By Tanko Mohammed
The net income of African Export-Import Bank (Afreximbank) in the first half of 2020 grew by 10 per cent from $137.63 million in June 2019 to $150.75 million in June 2020.
Prof. Benedict Oramah, President of Afreximbank, said in Abuja on August 24, 2020 that the performance was in spite of the impact of the COVID-19 pandemic and attributed the increase to “a strong growth’’ in net fee and commission income, which rose by 134 per cent.
According to him, the net interest income for the period grew by 17 per cent to $285.71 million from $243.93 million in 2019.
“Our financial performance in the first half of the year was pleasing and demonstrated that we remained focused on delivering value to shareholders,” he said.
Oramah said that this was even as the bank pursued its development agenda and intensified its support to the continent, in its effort to contain the spread of the new coronavirus disease and its devastating economic consequences.
“The Net Interest Margin improved from 3.3 per cent to 3.7 per cent, driven by lower costs of funds as interest rates declined globally.
“Total revenues were strong, rising by 4.4 per cent compared to the first half of 2019, to amount to US$519.8million,” he said.
The Bank president also said that fees and commission income supported the growth in revenues, reflecting continuing progress towards achieving the Bank’s goal of diversifying its revenue sources.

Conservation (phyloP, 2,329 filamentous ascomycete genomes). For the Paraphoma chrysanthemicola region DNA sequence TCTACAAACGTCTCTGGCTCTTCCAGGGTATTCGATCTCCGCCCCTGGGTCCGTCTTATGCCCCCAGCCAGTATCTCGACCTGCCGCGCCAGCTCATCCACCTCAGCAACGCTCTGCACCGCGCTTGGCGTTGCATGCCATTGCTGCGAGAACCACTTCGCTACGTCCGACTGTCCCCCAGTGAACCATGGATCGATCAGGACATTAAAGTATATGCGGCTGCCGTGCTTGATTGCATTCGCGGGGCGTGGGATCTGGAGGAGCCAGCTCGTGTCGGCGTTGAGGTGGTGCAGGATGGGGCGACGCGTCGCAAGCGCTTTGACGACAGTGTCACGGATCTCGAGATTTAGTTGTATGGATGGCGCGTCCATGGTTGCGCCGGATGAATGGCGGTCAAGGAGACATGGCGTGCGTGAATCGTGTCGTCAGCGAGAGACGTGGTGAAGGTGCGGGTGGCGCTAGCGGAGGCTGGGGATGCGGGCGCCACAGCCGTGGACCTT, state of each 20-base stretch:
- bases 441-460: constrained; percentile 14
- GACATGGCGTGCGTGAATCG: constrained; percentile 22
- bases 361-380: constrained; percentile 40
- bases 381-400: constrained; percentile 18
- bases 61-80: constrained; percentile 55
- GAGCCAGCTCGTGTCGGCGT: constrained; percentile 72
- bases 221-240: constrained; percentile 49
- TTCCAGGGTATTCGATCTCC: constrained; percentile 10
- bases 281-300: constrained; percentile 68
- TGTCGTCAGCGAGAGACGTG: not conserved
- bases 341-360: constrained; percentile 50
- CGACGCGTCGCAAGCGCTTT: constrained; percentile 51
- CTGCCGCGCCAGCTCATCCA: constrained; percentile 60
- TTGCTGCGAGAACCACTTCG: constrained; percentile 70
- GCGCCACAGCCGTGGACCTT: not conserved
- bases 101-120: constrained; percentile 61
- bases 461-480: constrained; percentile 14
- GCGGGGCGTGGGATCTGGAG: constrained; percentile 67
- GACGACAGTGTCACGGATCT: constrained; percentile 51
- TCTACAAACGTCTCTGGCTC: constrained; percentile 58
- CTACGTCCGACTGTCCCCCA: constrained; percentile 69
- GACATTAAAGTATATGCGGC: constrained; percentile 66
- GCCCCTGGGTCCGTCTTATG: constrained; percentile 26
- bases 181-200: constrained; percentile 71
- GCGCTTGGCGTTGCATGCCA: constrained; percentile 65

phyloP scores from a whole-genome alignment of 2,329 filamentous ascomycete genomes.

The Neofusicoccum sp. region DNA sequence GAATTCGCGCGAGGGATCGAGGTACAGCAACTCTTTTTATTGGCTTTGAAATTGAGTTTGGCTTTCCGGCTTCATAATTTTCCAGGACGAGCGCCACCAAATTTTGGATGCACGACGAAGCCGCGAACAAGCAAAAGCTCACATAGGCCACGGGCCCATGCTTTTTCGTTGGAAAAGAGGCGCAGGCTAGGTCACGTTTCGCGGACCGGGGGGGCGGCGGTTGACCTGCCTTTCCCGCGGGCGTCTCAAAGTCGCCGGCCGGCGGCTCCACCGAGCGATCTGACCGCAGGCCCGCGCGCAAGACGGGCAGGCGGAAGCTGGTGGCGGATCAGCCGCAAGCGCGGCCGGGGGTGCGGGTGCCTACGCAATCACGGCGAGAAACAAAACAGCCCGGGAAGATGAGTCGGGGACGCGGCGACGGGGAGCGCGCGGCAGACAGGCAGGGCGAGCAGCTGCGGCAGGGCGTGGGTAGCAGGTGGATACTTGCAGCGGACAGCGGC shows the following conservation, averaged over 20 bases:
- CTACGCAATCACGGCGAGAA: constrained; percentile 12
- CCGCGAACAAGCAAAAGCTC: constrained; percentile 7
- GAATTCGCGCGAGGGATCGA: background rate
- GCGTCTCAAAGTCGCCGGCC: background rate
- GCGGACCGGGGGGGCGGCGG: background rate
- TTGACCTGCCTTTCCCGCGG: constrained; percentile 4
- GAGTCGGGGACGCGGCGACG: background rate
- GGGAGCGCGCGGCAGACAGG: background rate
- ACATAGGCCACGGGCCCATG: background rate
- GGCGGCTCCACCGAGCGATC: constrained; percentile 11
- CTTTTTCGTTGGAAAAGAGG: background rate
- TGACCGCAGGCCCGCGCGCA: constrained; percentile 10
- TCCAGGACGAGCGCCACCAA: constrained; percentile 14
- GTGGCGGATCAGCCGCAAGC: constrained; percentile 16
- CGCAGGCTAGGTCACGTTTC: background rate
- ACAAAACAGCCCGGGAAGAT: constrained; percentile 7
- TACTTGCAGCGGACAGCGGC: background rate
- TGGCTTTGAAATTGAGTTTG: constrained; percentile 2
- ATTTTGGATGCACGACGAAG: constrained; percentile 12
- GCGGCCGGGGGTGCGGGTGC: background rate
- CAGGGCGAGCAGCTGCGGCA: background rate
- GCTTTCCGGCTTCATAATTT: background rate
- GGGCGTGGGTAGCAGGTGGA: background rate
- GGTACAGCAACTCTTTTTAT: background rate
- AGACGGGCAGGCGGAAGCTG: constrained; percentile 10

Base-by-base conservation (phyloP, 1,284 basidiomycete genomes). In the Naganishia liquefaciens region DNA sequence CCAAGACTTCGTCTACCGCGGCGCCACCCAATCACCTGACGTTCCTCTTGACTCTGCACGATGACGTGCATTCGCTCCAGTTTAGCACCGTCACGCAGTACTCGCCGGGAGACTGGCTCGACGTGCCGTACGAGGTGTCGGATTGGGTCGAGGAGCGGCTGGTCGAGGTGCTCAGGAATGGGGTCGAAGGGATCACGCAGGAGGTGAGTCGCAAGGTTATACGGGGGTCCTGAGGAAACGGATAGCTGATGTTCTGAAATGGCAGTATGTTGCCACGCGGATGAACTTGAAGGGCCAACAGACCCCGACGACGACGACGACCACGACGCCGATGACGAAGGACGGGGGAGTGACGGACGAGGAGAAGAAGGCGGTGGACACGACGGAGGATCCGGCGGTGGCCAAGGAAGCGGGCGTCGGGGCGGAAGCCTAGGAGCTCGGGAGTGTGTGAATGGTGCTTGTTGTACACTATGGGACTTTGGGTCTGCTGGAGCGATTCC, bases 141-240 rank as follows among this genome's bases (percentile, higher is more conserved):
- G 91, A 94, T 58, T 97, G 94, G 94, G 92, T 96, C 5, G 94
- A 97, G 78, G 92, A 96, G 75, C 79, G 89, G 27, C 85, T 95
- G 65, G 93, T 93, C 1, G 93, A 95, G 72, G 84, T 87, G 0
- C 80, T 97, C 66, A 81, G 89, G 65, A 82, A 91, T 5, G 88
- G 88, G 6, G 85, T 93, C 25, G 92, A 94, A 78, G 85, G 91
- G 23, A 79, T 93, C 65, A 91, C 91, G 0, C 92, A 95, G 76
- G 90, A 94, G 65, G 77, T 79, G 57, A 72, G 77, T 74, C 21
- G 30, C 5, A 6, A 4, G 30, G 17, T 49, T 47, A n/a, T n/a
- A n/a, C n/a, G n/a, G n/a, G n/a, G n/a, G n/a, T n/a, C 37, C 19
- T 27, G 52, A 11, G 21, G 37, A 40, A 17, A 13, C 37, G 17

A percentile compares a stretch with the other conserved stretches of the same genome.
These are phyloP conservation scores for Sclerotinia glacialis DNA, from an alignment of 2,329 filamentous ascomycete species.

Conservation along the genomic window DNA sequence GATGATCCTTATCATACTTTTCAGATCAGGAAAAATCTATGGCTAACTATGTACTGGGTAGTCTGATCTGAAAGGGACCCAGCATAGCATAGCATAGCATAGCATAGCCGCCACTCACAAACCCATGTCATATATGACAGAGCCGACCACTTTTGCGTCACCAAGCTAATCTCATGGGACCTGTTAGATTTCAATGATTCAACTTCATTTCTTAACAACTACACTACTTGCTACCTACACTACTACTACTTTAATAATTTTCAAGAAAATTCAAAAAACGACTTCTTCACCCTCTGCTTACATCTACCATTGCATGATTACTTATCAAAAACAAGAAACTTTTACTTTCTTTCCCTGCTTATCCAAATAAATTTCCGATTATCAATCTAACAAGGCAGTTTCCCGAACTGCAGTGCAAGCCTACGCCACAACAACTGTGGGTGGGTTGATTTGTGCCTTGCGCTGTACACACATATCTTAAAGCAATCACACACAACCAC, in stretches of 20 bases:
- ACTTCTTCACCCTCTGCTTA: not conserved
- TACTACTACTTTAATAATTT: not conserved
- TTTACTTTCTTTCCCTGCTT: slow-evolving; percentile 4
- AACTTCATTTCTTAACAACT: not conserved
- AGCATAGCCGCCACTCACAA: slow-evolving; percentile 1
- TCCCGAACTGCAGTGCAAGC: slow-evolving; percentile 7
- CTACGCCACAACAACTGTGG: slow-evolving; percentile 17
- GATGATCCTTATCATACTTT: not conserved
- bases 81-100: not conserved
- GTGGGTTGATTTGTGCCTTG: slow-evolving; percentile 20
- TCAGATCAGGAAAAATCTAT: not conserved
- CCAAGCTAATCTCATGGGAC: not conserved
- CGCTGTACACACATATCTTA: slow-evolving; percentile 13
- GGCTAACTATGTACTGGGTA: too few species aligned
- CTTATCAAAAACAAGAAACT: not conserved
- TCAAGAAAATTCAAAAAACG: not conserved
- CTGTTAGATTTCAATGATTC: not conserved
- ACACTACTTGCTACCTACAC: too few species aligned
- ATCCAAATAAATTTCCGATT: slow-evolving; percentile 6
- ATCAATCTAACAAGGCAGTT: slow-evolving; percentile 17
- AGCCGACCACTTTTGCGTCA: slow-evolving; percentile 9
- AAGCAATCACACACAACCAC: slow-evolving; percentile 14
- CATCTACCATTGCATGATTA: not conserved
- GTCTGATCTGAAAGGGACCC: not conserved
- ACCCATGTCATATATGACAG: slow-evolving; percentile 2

He said that total assets increased by 34 per cent from 14.44 billion dollars as at Dec. 31, 2019 to 19.35 billion dollars as at June 30, 2020.
Oramah noted that this was largely driven by a 26 per cent increase in loans to 15.20 billion dollars and a 76 per cent increase in cash and cash equivalents to 3.91 billion dollars.
“The high liquidity level was in response to the uncertainties caused by the COVID-19 pandemic.
“Liquidity sources were well diversified by geography and products, with African sources accounting for almost 40 per cent, an indication of progress being made under the Bank’s Africa Resource Mobilisation Initiative.
“Despite the growth in total assets, the Bank’s Capital Adequacy Ratio remained strong at 23 per cent in line with the Bank’s Capital Management Policy targets”.
Oramah explained that the capitalisation level was supported by equity injection, internal capital generation and the nature of collateralisation of some of the loan assets funded during the period.
He said that the observed outcome reflected the wisdom of the COVID-19 response measures the Bank launched in mid-March which prioritised the health of its work force.
According to him, it prioritised support for the Bank’s member countries to manage the impact of the pandemic and the need to deliver an acceptable financial performance with minimal credit losses.
“As with previous economic shocks, the Bank launched a key multibillion US dollar intervention tool known as the Pandemic Trade Impact Mitigation Facility (PATIMFA).
“PATIMFA aimed at supporting sovereigns, financial institutions and corporates to deal with the economic and health impacts of COVID-19,” he said.
Oramah added that funding under the facility had been made available to ensure continued access to international trade finance, procurement of vital COVID-19 containment material, food and agricultural input.
“Funding also promoted manufacturing of medical and healthcare products in Africa.
He said that as at June 30, 2020, the Bank had disbursed more than 3.5 billion dollars under the PATIMFA.
The Afreximbank boss added that it provided a grant of three million dollars towards the COVID-19 Special Fund set up by the African Union as well as to the African Centre for Disease Control and other agencies.
He said that despite the adverse effects of the pandemic, the Bank remained well prepared to continue to support the continent while delivering development impact and value to shareholders.